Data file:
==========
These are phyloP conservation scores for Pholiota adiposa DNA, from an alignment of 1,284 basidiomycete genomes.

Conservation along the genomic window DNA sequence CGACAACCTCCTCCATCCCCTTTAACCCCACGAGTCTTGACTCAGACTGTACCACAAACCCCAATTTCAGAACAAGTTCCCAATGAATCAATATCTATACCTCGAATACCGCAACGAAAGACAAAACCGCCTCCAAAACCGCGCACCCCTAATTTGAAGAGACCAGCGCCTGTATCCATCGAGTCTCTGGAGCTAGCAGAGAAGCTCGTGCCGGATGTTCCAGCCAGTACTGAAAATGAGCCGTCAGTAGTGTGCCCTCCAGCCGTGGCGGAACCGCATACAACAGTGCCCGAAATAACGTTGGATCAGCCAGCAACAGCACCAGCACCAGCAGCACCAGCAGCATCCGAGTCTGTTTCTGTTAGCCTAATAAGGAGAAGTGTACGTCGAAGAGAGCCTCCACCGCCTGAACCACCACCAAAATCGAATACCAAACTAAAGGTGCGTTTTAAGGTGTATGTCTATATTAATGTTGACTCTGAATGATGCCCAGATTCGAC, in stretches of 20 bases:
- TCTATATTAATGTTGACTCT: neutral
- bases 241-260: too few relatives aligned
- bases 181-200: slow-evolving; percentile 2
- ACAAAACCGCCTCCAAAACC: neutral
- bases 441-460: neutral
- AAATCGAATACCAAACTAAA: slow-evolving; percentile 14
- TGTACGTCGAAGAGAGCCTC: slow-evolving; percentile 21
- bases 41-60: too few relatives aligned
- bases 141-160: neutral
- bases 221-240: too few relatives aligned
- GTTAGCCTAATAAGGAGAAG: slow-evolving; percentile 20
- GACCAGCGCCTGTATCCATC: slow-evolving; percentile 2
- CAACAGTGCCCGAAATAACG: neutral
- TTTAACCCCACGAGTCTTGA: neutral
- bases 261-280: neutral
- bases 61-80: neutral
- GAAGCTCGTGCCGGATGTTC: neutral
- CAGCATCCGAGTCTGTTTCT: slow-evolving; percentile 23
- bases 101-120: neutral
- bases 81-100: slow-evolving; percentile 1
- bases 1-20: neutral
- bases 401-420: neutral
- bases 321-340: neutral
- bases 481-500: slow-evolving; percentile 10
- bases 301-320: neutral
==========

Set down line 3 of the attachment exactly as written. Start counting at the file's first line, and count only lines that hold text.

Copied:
- TCTATATTAATGTTGACTCT: neutral